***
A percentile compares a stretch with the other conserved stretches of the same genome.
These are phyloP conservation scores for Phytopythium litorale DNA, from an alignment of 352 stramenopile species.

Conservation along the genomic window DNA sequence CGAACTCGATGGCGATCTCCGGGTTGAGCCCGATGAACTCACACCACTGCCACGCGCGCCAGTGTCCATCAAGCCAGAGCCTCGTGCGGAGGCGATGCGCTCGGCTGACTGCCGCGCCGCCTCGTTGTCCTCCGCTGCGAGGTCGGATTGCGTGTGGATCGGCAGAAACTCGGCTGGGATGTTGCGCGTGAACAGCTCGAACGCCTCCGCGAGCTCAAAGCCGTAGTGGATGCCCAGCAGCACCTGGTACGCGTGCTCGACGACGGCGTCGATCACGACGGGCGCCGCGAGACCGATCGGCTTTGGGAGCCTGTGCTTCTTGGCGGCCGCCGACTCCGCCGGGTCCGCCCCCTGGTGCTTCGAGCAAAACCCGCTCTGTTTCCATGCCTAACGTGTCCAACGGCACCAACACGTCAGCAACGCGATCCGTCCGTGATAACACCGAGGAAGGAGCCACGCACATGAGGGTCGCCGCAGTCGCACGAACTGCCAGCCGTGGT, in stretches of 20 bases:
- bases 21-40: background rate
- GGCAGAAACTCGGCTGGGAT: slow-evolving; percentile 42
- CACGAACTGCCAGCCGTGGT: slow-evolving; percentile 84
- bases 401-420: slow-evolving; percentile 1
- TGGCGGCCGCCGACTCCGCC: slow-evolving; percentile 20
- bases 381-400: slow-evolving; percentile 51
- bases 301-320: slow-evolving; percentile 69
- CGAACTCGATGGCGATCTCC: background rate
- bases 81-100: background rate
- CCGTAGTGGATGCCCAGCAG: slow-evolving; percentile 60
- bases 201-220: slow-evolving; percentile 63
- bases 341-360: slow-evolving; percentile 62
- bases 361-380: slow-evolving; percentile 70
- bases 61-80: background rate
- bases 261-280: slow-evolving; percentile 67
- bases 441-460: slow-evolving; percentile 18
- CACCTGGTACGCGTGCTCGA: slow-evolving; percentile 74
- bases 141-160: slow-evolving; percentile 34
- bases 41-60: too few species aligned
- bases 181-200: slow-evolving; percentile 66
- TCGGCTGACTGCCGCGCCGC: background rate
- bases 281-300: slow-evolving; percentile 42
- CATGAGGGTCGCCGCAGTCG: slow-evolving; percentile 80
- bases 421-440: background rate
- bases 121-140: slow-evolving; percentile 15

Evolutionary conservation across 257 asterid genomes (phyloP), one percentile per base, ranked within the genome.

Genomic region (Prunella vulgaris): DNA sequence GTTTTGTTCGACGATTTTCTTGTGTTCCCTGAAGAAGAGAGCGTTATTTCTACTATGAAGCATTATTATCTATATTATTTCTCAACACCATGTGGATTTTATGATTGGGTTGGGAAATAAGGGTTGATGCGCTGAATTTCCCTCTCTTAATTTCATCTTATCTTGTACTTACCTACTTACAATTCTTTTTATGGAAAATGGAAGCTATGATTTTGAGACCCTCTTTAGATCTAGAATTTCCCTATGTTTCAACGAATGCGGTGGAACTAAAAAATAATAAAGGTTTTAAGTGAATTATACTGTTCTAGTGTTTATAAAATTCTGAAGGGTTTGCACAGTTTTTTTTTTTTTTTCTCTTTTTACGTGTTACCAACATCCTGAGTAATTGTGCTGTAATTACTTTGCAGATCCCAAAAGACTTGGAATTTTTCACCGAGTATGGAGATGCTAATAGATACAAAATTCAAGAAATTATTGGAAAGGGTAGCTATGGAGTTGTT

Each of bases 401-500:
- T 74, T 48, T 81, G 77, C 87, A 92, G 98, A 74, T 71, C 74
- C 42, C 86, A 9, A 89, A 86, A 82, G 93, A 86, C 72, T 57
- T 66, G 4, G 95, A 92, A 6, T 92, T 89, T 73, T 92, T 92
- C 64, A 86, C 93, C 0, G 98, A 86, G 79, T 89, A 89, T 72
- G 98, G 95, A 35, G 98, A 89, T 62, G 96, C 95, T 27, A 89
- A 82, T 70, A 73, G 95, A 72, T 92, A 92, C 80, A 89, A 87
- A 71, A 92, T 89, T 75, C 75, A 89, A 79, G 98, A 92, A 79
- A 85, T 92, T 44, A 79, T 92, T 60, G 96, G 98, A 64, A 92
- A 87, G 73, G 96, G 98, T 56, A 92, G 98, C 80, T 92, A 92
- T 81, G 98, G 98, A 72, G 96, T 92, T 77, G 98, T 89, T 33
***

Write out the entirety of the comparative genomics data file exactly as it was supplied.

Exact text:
A percentile compares a stretch with the other conserved stretches of the same genome.
These are phyloP conservation scores for Phytopythium litorale DNA, from an alignment of 352 stramenopile species.

Conservation along the genomic window DNA sequence CGAACTCGATGGCGATCTCCGGGTTGAGCCCGATGAACTCACACCACTGCCACGCGCGCCAGTGTCCATCAAGCCAGAGCCTCGTGCGGAGGCGATGCGCTCGGCTGACTGCCGCGCCGCCTCGTTGTCCTCCGCTGCGAGGTCGGATTGCGTGTGGATCGGCAGAAACTCGGCTGGGATGTTGCGCGTGAACAGCTCGAACGCCTCCGCGAGCTCAAAGCCGTAGTGGATGCCCAGCAGCACCTGGTACGCGTGCTCGACGACGGCGTCGATCACGACGGGCGCCGCGAGACCGATCGGCTTTGGGAGCCTGTGCTTCTTGGCGGCCGCCGACTCCGCCGGGTCCGCCCCCTGGTGCTTCGAGCAAAACCCGCTCTGTTTCCATGCCTAACGTGTCCAACGGCACCAACACGTCAGCAACGCGATCCGTCCGTGATAACACCGAGGAAGGAGCCACGCACATGAGGGTCGCCGCAGTCGCACGAACTGCCAGCCGTGGT, in stretches of 20 bases:
- bases 21-40: background rate
- GGCAGAAACTCGGCTGGGAT: slow-evolving; percentile 42
- CACGAACTGCCAGCCGTGGT: slow-evolving; percentile 84
- bases 401-420: slow-evolving; percentile 1
- TGGCGGCCGCCGACTCCGCC: slow-evolving; percentile 20
- bases 381-400: slow-evolving; percentile 51
- bases 301-320: slow-evolving; percentile 69
- CGAACTCGATGGCGATCTCC: background rate
- bases 81-100: background rate
- CCGTAGTGGATGCCCAGCAG: slow-evolving; percentile 60
- bases 201-220: slow-evolving; percentile 63
- bases 341-360: slow-evolving; percentile 62
- bases 361-380: slow-evolving; percentile 70
- bases 61-80: background rate
- bases 261-280: slow-evolving; percentile 67
- bases 441-460: slow-evolving; percentile 18
- CACCTGGTACGCGTGCTCGA: slow-evolving; percentile 74
- bases 141-160: slow-evolving; percentile 34
- bases 41-60: too few species aligned
- bases 181-200: slow-evolving; percentile 66
- TCGGCTGACTGCCGCGCCGC: background rate
- bases 281-300: slow-evolving; percentile 42
- CATGAGGGTCGCCGCAGTCG: slow-evolving; percentile 80
- bases 421-440: background rate
- bases 121-140: slow-evolving; percentile 15

Evolutionary conservation across 257 asterid genomes (phyloP), one percentile per base, ranked within the genome.

Genomic region (Prunella vulgaris): DNA sequence GTTTTGTTCGACGATTTTCTTGTGTTCCCTGAAGAAGAGAGCGTTATTTCTACTATGAAGCATTATTATCTATATTATTTCTCAACACCATGTGGATTTTATGATTGGGTTGGGAAATAAGGGTTGATGCGCTGAATTTCCCTCTCTTAATTTCATCTTATCTTGTACTTACCTACTTACAATTCTTTTTATGGAAAATGGAAGCTATGATTTTGAGACCCTCTTTAGATCTAGAATTTCCCTATGTTTCAACGAATGCGGTGGAACTAAAAAATAATAAAGGTTTTAAGTGAATTATACTGTTCTAGTGTTTATAAAATTCTGAAGGGTTTGCACAGTTTTTTTTTTTTTTTCTCTTTTTACGTGTTACCAACATCCTGAGTAATTGTGCTGTAATTACTTTGCAGATCCCAAAAGACTTGGAATTTTTCACCGAGTATGGAGATGCTAATAGATACAAAATTCAAGAAATTATTGGAAAGGGTAGCTATGGAGTTGTT

Each of bases 401-500:
- T 74, T 48, T 81, G 77, C 87, A 92, G 98, A 74, T 71, C 74
- C 42, C 86, A 9, A 89, A 86, A 82, G 93, A 86, C 72, T 57
- T 66, G 4, G 95, A 92, A 6, T 92, T 89, T 73, T 92, T 92
- C 64, A 86, C 93, C 0, G 98, A 86, G 79, T 89, A 89, T 72
- G 98, G 95, A 35, G 98, A 89, T 62, G 96, C 95, T 27, A 89
- A 82, T 70, A 73, G 95, A 72, T 92, A 92, C 80, A 89, A 87
- A 71, A 92, T 89, T 75, C 75, A 89, A 79, G 98, A 92, A 79
- A 85, T 92, T 44, A 79, T 92, T 60, G 96, G 98, A 64, A 92
- A 87, G 73, G 96, G 98, T 56, A 92, G 98, C 80, T 92, A 92
- T 81, G 98, G 98, A 72, G 96, T 92, T 77, G 98, T 89, T 33